According to Rev. Samuel Danforth's almanac for 1647 the settlement at Lynn began as early as 1629. These settlers are supposed to have come from Salem, and their number was greatly augmented in 1630, at the time of the arrival of Winthrop and his company. Governor Dudley says that some of the passengers settled "upon the river of Saugus." The early name of this locality was Saugus, and its freemen were admitted as members of the General Court in 1630. It was not until Nov. 20, 1637, that the present name was mentioned in the Colonial records, when it was recorded "Saugust is called Lin." The name was given in compliment to Rev. Samuel Whiting, the first minister, who had formerly lived in Lynn, Norfolk County, England. On May 29, 1644, part of the territory was included withing the limits of the new town of Reading. On July 3, 1782, a part of Lynn was established as the district of Lynnfield, and on Feb. 17, 1815, another part as the town of Saugus. Lynn was incorporated as a city, Apr. 10, 1850.

The population of Lynn at different periods was as follows:

1765, 2,198.   1800, 2,837.   1840, 9,367.
1776, 2,755.   1810, 4,087.   1850, 14,257.
1790, 2,291.   1820, 4,515.   1900, 68,513.
      1830, 6,138.      

The following records of births, marriages and deaths include all entries to be found in the books of record kept by the town clerks; in the church records; in the returns made to the Salem Quarterly Court; in the cemetery inscriptions; and in many private records found in family Bibles. These records are printed in a condensed form in which every essential particular has been preserved. All duplication of the town clerks' record has been eliminated, but differences in entry and other explanatory matter appear in brackets. Parentheses are used when they occur in the original record; also to indicate the maiden name of a wife.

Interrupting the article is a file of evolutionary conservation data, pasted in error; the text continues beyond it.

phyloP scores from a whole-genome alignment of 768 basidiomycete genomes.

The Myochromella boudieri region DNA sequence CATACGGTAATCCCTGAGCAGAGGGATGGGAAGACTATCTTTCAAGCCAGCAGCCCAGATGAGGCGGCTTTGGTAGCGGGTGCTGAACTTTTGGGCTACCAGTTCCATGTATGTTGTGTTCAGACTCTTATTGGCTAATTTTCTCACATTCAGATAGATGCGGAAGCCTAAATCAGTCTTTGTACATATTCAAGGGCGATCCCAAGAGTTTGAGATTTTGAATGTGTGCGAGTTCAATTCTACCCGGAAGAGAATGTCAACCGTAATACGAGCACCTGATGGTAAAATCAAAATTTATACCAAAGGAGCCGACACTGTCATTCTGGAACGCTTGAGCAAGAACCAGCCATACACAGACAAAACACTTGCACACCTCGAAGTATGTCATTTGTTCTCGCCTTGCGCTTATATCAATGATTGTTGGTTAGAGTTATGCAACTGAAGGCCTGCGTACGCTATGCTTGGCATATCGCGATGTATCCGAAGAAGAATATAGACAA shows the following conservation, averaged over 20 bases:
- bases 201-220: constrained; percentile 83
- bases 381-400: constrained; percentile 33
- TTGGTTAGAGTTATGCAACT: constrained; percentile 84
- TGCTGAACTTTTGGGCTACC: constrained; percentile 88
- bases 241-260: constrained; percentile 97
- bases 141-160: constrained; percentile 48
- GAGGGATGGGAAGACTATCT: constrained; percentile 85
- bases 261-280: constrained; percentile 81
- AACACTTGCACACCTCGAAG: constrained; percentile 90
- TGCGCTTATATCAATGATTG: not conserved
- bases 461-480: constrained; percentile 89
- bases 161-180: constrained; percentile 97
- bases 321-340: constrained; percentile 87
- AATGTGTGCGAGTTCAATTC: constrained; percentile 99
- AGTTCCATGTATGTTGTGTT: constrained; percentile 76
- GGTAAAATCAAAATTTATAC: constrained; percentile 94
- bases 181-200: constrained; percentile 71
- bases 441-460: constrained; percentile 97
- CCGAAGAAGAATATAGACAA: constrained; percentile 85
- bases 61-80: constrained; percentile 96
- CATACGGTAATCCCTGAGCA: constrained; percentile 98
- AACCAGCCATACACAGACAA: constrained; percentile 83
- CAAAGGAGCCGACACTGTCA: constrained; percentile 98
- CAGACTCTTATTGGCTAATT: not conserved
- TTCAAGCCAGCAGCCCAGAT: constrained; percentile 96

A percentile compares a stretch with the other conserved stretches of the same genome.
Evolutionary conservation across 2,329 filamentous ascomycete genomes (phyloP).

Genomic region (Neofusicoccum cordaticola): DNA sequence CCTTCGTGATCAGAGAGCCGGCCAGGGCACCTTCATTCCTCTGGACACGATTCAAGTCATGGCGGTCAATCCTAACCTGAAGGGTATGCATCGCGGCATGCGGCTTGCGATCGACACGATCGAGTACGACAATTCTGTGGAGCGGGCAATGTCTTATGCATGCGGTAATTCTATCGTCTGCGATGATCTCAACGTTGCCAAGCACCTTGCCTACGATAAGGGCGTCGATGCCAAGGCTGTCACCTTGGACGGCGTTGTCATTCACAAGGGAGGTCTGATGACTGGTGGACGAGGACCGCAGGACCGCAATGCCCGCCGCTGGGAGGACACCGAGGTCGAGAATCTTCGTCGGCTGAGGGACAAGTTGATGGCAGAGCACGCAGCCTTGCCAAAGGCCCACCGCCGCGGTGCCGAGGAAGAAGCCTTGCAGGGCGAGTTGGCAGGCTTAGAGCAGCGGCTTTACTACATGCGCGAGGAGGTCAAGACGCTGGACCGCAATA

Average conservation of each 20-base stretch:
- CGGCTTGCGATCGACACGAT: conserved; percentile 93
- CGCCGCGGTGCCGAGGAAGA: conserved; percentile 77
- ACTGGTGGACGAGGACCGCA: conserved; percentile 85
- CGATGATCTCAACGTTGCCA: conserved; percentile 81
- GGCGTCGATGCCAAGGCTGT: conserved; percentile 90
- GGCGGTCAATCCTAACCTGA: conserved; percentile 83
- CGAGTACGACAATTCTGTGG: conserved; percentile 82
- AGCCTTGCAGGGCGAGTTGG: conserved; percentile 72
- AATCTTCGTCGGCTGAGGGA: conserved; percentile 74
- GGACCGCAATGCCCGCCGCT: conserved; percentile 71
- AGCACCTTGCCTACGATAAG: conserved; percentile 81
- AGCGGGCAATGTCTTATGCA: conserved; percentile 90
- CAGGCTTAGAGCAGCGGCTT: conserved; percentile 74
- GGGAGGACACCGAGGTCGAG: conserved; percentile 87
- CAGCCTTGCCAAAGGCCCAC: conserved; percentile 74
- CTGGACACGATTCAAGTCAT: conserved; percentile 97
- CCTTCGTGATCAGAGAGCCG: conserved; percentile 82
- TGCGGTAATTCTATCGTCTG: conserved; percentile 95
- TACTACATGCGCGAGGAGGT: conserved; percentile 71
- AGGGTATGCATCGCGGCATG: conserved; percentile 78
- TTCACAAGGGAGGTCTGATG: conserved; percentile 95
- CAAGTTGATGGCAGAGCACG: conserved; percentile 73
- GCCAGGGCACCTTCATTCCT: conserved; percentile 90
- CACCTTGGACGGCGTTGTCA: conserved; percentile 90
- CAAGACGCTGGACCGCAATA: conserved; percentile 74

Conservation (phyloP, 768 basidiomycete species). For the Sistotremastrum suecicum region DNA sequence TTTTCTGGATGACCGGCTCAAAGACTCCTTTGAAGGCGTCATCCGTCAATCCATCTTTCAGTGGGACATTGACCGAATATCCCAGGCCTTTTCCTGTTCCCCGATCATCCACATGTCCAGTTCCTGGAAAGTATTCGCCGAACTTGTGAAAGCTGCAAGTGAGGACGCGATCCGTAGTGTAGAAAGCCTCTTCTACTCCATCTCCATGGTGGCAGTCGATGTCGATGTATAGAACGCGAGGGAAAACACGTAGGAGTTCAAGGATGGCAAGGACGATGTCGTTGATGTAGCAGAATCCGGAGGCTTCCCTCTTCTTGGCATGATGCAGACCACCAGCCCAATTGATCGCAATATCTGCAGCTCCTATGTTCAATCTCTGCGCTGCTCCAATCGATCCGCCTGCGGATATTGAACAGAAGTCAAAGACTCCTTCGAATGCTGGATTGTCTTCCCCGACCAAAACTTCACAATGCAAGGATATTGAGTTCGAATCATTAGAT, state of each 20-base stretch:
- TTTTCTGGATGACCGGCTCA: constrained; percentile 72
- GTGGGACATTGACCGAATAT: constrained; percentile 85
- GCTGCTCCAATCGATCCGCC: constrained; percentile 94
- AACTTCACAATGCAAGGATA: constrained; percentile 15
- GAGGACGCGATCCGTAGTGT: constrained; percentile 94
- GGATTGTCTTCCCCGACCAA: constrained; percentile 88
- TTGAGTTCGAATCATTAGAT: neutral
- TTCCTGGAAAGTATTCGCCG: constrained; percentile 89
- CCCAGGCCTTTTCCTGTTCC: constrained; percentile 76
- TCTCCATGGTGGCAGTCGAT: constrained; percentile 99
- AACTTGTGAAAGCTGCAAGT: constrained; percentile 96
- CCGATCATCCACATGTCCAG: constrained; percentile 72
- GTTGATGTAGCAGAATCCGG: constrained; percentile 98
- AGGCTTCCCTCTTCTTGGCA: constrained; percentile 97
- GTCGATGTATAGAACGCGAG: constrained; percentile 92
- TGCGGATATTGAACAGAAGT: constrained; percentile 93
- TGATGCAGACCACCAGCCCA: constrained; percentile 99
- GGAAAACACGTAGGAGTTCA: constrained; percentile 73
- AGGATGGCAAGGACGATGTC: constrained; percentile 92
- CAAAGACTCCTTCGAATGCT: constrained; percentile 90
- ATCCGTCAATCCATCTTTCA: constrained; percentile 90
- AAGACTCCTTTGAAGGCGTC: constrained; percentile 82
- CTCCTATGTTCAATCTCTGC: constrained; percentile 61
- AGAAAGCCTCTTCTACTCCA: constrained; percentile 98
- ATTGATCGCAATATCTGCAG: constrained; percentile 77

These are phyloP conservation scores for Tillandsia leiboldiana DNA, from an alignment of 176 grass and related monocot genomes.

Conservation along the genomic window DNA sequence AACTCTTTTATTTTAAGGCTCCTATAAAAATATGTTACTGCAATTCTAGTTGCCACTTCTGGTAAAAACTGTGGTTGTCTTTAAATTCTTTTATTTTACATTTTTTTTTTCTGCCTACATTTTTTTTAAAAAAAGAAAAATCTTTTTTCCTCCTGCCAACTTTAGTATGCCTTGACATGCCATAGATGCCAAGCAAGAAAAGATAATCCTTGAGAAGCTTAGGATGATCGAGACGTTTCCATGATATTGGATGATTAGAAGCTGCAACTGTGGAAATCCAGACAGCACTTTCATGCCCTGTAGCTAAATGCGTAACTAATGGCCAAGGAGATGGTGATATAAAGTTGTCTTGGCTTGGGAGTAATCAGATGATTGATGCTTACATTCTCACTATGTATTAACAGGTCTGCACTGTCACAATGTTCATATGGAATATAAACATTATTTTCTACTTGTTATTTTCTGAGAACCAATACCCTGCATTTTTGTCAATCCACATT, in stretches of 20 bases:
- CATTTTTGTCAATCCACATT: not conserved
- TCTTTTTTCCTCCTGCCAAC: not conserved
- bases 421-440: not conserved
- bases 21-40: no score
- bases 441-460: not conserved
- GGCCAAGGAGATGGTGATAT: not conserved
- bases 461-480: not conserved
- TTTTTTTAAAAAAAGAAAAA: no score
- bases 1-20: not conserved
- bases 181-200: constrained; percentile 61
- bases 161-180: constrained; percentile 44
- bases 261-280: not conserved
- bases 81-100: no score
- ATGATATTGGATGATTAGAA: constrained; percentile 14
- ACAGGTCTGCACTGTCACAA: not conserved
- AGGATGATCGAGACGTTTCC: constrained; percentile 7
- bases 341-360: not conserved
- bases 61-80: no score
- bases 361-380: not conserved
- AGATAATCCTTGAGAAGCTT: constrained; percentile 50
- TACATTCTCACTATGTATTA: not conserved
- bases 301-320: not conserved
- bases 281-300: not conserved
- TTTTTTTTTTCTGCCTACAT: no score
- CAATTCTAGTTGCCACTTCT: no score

When places other than Lynn and Massachusetts are named in the original records, they are given in the printed copy. Marriages and intentions of marriage are printed under the names of both parties. Double-dating is used in the months of January, February and March, prior to 1752, whenever it appears in the original and also whenever from the sequence of entry in the original the date may be easily determined. In all records the original spelling of names is followed and in the alphabetical arrangement the various forms should be examined, as items about the same family may be found under different spellings. The vital records kept by the Salem Monthly Meeting of the Society of Friends, which are now in the custody of the Lynn Meeting, include the entire district, and while these records have been separated and credited to their respective towns when specifically stated, this fact should be always considered.

A general guide to how to use these pages.

If you are new to this site, or haven't used the site a lot, please be sure to read the rest of this page. Even if you have used this site a lot, a refresher may be helpful due to the changes that have been introduced.

You can research the records alphabetically or chronologically within surname. Images of the pages from which the transcriptions were done, and the title pages, are available for most towns. A list of abbreviations used is available.